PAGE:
In an excerpt from an essay in TIME Magazine, Jeffrey R. Immelt, chairman and CEO of GE, describes why global engagement is an economic opportunity for the U.S. and the world.
Is globalization bad? Would you believe it if I told you that 85 percent of GE’s jet engines and gas turbines have been sold outside the U.S. over the past 15 years?
I understand that in the experience of some American workers, globalization is not exactly a synonym for progress; they can point to jobs lost rather than gained, companies leaving instead of moving in. It’s true that while all the changes and trends that describe the global economy have been a net plus for Americans, the downside can be easily forgotten. And if you’re living it, you can feel forgotten yourself.
Here’s what I know: Outsourcing is different from globalization—and it’s yesterday’s game. Through the 1980s and 1990s, business looked to the emerging markets as a cheap labor source. Chasing the lowest labor costs is yesterday’s model; digital and advanced manufacturing technologies make the factories of today more productive.
Now we need to go where the growth is. That is what globalization means today.
Global markets are vibrant; emerging economies are still growing more than twice as fast as developed countries like the U.S., and this means there’s more demand. At GE, 70 percent of our orders are outside the U.S. We’re a $20 billion-a-year exporter, and it has only strengthened our position as one of the biggest employers in America.
The reality is this is not easy, and competing for these deals requires flexibility and creativity. Countries are demanding investment in local presence and operations in exchange for market access. These investments in manufacturing and innovation are critical to our ability to win orders. Without them, global competitors would sweep up. U.S. teams would lose, too.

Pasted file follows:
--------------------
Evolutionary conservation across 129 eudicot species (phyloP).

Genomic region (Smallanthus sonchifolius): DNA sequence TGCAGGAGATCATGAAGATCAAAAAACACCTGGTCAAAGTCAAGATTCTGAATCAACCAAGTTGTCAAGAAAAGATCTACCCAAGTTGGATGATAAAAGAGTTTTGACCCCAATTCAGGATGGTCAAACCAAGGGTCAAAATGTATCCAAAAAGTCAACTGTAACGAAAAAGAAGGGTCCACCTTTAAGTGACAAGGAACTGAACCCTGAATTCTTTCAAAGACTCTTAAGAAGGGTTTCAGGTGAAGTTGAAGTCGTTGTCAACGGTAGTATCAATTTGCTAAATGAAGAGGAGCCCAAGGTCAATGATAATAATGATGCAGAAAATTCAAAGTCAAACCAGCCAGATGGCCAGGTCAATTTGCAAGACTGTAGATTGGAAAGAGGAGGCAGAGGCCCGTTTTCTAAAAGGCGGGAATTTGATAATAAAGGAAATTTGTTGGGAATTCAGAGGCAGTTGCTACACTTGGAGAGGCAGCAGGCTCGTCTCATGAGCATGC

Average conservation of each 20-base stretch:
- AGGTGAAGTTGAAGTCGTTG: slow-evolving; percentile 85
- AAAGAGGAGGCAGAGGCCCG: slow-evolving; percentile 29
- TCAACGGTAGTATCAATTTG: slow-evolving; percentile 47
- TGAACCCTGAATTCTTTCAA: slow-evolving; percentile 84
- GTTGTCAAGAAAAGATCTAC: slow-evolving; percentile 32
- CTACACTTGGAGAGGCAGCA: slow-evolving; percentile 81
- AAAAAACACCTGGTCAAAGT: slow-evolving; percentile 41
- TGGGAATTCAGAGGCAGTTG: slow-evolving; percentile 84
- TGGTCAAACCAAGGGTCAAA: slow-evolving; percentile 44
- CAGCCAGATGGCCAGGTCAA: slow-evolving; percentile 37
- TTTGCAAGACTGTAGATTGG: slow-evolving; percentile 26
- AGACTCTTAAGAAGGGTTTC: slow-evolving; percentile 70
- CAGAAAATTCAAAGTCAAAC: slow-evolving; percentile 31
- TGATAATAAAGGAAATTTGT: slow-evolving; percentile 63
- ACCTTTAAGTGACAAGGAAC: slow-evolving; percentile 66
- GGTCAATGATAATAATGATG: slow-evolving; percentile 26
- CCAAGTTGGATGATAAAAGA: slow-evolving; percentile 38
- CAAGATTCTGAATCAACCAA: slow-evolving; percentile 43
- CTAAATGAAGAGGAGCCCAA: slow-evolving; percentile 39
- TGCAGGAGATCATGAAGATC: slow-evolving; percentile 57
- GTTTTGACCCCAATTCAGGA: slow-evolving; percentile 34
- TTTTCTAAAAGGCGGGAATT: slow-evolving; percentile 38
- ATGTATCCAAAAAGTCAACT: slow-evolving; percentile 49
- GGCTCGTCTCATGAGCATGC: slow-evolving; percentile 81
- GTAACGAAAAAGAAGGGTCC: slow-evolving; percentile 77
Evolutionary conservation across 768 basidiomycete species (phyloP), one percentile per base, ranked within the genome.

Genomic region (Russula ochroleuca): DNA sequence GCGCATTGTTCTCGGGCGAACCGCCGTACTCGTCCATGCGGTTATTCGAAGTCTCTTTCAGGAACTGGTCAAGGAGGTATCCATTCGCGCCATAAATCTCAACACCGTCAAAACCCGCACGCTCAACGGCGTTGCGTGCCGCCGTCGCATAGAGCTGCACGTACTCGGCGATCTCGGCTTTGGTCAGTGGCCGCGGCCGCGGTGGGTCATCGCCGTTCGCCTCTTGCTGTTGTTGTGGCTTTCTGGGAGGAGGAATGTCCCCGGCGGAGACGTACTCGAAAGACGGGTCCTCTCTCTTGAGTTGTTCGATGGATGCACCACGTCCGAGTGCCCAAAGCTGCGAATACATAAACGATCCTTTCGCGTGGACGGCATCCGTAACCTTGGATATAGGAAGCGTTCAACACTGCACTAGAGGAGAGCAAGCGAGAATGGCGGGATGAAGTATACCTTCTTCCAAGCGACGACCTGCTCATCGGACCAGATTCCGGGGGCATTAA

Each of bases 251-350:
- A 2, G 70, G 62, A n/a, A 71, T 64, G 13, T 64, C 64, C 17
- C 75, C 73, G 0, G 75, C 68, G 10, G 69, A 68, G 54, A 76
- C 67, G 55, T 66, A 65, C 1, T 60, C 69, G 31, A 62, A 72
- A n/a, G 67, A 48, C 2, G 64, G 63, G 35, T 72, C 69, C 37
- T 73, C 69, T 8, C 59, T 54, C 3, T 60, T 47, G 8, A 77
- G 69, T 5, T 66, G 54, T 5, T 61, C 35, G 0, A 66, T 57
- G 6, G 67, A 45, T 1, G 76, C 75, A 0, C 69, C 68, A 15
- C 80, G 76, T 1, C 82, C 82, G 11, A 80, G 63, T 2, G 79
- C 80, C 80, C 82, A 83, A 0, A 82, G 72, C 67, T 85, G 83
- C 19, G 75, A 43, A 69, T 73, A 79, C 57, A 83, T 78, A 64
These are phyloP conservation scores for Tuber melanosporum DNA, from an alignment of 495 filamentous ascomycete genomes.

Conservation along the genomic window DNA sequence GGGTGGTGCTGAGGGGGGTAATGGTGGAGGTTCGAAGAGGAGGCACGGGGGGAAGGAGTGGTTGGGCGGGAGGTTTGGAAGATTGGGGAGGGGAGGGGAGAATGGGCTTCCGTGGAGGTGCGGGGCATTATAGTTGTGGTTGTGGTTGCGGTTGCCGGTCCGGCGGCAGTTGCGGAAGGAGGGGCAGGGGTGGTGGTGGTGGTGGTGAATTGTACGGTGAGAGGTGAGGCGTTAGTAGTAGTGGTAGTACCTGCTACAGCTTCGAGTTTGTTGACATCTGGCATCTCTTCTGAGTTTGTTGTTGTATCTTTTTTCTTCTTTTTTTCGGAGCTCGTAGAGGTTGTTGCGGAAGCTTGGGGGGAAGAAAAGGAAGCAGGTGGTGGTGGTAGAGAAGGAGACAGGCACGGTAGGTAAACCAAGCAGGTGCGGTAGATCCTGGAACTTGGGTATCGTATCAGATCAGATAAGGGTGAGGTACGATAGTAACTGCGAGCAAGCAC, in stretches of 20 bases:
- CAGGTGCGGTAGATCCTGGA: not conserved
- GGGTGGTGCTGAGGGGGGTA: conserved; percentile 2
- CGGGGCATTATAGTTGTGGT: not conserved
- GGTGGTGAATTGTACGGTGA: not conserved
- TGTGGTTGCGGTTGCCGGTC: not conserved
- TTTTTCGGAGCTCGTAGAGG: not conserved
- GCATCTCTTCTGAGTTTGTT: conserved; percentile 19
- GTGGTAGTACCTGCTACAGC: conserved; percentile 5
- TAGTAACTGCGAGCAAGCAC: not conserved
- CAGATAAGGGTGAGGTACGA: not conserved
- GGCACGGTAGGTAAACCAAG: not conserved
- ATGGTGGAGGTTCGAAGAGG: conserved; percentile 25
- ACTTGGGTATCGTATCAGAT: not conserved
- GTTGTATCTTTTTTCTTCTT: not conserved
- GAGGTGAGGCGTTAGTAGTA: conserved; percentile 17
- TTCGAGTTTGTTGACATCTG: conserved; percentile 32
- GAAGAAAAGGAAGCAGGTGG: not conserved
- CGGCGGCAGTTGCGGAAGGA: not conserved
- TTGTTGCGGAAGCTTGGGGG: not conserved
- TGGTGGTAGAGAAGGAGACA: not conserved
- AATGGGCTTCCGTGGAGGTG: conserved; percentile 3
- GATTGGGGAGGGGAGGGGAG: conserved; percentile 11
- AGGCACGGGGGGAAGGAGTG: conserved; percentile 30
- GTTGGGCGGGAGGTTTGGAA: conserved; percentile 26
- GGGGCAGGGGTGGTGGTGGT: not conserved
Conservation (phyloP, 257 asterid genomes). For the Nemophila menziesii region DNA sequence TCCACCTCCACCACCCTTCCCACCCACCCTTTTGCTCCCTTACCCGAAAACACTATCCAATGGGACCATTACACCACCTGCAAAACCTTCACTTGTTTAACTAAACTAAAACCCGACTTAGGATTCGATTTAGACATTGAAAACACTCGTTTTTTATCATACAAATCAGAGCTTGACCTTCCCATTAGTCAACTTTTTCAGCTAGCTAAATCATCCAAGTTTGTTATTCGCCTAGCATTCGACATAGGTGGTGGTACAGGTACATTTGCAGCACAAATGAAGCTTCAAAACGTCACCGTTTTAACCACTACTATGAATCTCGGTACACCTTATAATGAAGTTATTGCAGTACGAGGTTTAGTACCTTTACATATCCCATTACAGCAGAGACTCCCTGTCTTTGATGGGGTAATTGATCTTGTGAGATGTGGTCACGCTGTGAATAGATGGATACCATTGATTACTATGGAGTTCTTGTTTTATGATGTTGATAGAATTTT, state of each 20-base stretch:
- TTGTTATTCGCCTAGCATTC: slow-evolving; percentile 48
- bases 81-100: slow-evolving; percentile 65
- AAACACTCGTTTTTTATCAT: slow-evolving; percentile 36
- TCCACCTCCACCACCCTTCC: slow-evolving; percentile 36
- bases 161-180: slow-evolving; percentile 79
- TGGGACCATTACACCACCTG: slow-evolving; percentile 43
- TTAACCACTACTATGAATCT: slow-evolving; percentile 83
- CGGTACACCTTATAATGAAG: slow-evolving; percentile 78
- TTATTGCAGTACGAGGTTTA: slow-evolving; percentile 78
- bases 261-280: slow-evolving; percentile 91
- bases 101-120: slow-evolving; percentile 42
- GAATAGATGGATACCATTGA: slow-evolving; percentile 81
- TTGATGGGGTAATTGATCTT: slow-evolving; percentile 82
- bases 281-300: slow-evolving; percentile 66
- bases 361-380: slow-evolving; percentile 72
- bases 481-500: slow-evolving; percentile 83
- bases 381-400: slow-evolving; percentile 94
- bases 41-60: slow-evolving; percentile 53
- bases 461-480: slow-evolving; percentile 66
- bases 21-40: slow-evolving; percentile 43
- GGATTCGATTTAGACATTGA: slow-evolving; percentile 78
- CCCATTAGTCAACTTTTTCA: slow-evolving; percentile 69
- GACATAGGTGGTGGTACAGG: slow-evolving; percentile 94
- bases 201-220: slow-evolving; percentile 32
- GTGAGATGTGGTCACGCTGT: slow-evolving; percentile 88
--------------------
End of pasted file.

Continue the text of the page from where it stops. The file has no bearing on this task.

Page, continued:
Every now and then I hear politicians make the claim that our government has helped multinationals globalize; that those that globalize are “crony capitalists.” This is complete hogwash. We have a globally uncompetitive tax code. Our regulations have hampered competitiveness, and we are the only country in the world without a functioning export bank. By and large, GE has won globally by its own efforts.
Looking forward, I get a sense of optimism. Every multinational wants to make a positive impact in the world. Across the private sector, more capital will find more opportunities, speeding up innovations in science, digital technology and other fields. In the end, businesses can help drive American job growth by winning around the world.
Read the full essay in the December 26, 2016 issue of TIME Magazine.
Jeffrey R. Immelt is the chairman and CEO of GE.
All views expressed are those of the author.